Monday, August 23, 2010

What an ajeeb editing style, sir!

It’s been a while since I read the Ramayana – any version. The last re-reading I did was years ago, and that was Rajaji’s abridged version. And before that, it was the Amar Chitra Kathas, which was even MORE years ago. My mother got me Ashok Banker’s version, on request, the last time she came back from India (a good year and a half back), after a couple of friends recommended the books highly. I hadn’t read them thus far as I’d been saving them up for a “dry” spell (where I’d be stuck with 2-3 books that were non-fiction) – which is what’s happening now.

Anyway, I’ve just finished Book 2 – The Siege of Mithila. The books have been good reading so far, all things considered, although the editing is somewhat quirky. I understand that the language has been more or less updated for the modern reader, but since the books have presumably been written in English by the author and not translated into English by anyone else, I don’t see why the conversations between the various characters couldn’t have been entirely in English.

I don’t have a problem with the occasional entire sentence being in Hindi, and certainly think it’s right for the few Sanskrit verses quoted in it to have been transcribed verbatim, with the English translations provided alongside in both cases. But why intersperse shuddh English speech with random Hindi/Sanskrit words?

For instance, Brahmarishi Vishwamitra saying to Rama: “The sands of samay are running out, rajkumar.” WHY do that? What’s with the “samay” in the middle of the sentence? How would it sound if Vishwamitra had said “Time nikal ja raha hai, Prince”? Ridiculous, right?

Bad enough that it's ridiculous, but worse still is the fact that such linguistic randomness breaks the flow of the speech and intrudes upon the reader’s consciousness as it’s so awkward. Why could the editor not have had Vishwamitra say "The sands of time are running out", leaving the “rajkumar” intact at the end, if necessary. That Hindi word at the end of the sentence would not have been as intrusive as the “samay” in the middle.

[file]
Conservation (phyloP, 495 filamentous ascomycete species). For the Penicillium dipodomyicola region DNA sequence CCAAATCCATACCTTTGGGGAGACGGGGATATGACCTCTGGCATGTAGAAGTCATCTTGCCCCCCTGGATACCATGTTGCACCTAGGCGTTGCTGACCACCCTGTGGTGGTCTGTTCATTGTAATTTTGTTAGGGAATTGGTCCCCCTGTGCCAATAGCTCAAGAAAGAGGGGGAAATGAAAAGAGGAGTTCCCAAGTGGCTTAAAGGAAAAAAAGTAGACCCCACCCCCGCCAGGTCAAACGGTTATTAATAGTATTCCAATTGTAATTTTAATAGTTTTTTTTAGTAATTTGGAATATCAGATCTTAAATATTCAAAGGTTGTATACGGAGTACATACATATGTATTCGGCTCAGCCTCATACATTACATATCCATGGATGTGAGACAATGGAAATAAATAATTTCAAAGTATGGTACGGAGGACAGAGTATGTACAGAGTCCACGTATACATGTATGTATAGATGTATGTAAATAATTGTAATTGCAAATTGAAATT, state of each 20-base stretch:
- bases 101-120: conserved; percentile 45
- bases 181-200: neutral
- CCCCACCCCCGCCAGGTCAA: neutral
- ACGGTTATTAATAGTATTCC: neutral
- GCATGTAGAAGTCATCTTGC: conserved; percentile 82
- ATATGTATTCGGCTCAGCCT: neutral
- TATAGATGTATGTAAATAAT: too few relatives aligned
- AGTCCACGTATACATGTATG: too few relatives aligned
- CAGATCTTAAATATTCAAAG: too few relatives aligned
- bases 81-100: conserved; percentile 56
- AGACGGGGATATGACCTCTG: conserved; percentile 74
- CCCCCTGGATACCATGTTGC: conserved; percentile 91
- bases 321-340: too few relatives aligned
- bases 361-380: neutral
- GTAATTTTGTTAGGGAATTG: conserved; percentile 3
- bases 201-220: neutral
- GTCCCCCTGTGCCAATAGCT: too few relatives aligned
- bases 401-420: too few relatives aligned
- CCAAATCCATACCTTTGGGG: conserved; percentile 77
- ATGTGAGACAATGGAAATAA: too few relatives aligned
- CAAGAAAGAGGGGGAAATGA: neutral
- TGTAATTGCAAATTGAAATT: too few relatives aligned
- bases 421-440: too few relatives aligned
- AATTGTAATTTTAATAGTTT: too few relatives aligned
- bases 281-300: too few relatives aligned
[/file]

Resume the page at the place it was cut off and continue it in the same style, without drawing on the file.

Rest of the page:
I’m not being nit-picky here. (If I was being nit-picky, I would have made a fuss about the many inconsistencies in spelling and the few misspelt words that I came across in both Book 1 and Book 2.) I’ve written about this as a genuine grievance, because the odd language intruded upon my consciousness more than once while I was engrossed in reading the story, putting me off my stride. The first such instance made me laugh, but when I kept coming across this weird editing, it became quite quickly a real irritant. It’s possible that this hasn’t been picked up as an annoying feature by other readers/reviewers, in which case I guess it’s just me.

The grievance is still genuine, though.

*ajeeb = odd


mim said...

pretty ajeeb. that sounds like a cartoon character speaking rather than a novel...

CR's version was pretty clean.

I read another version recently about lakshmana getting drunk with guha and some such...(ie before rama crossed the river)

i tried to tell my folks@home all that and they didnt believe me

Pollux aka Paps said...

Still, Banker's Ramayana is a good read. Who recommended it to you?

Shyam said...

MiM: Lakshmana getting drunk? *shiva shiva* What next? Sassing Dasharatha in the time-honoured manner of modern teenagers? :)

Gee: YOU did, you dodo! :D

Inji said...

You are right, that is a bahut annoying habit! Seriously, that samay sentence was extremely jarring to read. Are they trying to be creative?

Pollux aka Paps said...

Oooh, I do have some good taste left.

Btw, being kshatriyas, I believe it was perfectly legit for Dasaratha, and Rama (and therefore, of course, Lakshmana) to have concubines, drink, eat meat etc, in their time.
Since then, they've been canonised in Tulasidas's Rama charita manas and of course, now, it's become un-PC to say that they had all these human vices..:-)